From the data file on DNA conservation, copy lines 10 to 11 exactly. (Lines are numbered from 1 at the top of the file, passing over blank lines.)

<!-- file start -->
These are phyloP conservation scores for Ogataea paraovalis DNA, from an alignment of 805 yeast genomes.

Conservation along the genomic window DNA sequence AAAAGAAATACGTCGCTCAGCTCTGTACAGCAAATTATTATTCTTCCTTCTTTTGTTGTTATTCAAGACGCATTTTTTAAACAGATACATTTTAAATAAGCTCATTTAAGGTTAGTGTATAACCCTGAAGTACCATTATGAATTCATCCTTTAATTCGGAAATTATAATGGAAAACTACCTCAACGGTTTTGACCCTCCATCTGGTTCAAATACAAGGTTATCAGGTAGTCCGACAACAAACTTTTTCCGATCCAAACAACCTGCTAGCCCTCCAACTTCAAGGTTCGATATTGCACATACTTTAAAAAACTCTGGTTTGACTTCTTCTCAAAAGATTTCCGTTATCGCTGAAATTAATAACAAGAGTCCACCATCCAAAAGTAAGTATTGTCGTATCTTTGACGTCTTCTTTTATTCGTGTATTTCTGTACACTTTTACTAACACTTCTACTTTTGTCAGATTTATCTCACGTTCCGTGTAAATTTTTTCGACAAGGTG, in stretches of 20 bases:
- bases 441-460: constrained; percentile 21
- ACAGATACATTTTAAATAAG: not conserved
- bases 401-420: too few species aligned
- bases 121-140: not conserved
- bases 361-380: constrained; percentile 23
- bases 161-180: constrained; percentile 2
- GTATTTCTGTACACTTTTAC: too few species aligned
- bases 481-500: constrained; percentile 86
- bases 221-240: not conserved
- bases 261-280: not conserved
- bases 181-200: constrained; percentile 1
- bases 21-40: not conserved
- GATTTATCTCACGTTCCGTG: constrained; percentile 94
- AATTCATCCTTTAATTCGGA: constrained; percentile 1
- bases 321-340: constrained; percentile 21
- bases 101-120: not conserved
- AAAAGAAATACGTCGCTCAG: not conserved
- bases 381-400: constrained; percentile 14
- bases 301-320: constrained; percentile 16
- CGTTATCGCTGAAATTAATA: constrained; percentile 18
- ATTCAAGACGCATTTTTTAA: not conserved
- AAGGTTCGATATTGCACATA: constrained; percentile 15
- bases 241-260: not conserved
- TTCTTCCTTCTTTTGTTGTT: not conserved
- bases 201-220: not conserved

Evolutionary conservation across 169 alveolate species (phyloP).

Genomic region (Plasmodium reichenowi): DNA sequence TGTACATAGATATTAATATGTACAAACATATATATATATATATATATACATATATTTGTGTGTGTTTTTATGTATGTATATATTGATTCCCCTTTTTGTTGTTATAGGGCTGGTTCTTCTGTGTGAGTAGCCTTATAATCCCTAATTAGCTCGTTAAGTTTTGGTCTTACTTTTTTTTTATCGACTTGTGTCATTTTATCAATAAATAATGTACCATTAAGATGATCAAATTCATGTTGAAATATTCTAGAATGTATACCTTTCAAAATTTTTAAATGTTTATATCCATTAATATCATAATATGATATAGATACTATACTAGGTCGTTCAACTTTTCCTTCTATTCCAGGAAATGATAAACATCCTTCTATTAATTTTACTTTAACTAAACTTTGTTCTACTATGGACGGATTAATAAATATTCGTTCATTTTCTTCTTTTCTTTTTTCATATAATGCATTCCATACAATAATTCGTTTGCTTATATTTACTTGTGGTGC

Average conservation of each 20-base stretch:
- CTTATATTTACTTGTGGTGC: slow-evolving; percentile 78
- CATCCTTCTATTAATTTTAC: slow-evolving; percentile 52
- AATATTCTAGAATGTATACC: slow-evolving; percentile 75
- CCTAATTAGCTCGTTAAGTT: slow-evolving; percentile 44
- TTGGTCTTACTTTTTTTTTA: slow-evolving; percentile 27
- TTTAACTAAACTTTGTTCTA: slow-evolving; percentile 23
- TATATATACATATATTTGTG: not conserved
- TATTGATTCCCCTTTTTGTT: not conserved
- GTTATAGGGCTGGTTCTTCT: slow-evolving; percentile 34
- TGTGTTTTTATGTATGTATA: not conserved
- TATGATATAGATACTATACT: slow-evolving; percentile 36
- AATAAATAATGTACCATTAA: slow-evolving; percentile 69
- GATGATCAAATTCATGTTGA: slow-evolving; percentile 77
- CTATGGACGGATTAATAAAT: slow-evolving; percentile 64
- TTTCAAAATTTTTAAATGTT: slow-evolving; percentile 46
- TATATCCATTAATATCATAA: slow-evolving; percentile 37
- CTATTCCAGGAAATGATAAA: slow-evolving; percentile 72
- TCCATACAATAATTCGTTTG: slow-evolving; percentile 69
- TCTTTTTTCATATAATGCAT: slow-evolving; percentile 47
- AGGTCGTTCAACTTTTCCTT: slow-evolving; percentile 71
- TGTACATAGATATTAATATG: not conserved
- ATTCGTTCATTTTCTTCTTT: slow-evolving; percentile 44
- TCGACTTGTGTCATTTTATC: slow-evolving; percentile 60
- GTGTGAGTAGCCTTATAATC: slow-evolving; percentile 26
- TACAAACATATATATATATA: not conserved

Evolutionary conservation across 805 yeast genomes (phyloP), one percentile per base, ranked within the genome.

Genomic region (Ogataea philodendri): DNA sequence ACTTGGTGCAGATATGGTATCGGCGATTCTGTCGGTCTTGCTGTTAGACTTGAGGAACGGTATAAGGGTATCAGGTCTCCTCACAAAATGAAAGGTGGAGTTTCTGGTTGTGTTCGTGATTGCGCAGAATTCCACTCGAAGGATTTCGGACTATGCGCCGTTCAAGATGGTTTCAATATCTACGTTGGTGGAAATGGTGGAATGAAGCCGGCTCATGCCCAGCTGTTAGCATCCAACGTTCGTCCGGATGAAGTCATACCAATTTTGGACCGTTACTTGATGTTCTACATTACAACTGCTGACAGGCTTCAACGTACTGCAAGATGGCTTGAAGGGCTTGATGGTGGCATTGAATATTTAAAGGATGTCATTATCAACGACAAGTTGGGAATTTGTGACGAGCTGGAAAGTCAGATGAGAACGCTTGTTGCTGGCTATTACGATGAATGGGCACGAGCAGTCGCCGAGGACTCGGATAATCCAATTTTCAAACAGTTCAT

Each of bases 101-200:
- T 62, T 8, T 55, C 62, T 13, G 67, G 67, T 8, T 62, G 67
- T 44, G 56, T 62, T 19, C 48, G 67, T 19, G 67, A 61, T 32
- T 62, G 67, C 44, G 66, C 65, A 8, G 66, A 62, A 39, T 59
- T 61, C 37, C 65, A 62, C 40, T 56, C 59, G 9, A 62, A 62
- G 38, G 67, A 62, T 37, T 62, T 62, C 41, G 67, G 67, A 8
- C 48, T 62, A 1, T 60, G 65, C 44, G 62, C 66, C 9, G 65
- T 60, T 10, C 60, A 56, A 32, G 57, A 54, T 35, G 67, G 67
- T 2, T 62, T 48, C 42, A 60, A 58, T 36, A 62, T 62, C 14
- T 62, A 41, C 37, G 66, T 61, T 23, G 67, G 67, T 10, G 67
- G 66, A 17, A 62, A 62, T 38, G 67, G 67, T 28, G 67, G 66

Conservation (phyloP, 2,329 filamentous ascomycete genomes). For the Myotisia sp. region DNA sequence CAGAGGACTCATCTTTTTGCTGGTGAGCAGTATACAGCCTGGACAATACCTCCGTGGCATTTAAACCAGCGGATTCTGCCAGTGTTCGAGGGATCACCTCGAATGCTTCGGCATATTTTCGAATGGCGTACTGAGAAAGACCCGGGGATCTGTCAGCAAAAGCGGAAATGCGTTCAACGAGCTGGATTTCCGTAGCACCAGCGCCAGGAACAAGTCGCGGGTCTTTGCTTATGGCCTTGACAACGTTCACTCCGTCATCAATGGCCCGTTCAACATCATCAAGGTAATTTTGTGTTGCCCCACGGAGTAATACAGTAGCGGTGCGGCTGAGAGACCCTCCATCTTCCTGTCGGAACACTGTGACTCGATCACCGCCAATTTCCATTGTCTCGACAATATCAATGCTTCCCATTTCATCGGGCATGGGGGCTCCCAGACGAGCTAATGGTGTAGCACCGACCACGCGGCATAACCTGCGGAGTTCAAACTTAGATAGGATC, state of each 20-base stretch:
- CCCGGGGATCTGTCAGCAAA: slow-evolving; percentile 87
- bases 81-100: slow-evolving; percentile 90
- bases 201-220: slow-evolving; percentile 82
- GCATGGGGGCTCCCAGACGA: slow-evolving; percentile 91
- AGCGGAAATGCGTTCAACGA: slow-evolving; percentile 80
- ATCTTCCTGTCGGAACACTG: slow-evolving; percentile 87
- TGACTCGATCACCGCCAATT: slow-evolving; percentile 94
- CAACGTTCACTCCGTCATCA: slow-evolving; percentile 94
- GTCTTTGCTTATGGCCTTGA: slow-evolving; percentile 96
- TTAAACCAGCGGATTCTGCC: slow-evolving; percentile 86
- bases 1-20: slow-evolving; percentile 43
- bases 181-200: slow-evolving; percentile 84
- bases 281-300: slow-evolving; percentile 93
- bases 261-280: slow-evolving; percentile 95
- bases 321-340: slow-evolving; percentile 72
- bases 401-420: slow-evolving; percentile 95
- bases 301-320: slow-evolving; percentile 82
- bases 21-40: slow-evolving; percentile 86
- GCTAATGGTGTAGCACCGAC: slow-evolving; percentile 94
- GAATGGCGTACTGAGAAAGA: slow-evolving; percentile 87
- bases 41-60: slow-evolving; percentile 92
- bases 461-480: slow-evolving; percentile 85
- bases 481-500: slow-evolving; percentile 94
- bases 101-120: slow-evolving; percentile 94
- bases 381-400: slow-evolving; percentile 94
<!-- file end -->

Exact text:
- bases 481-500: constrained; percentile 86
- bases 221-240: not conserved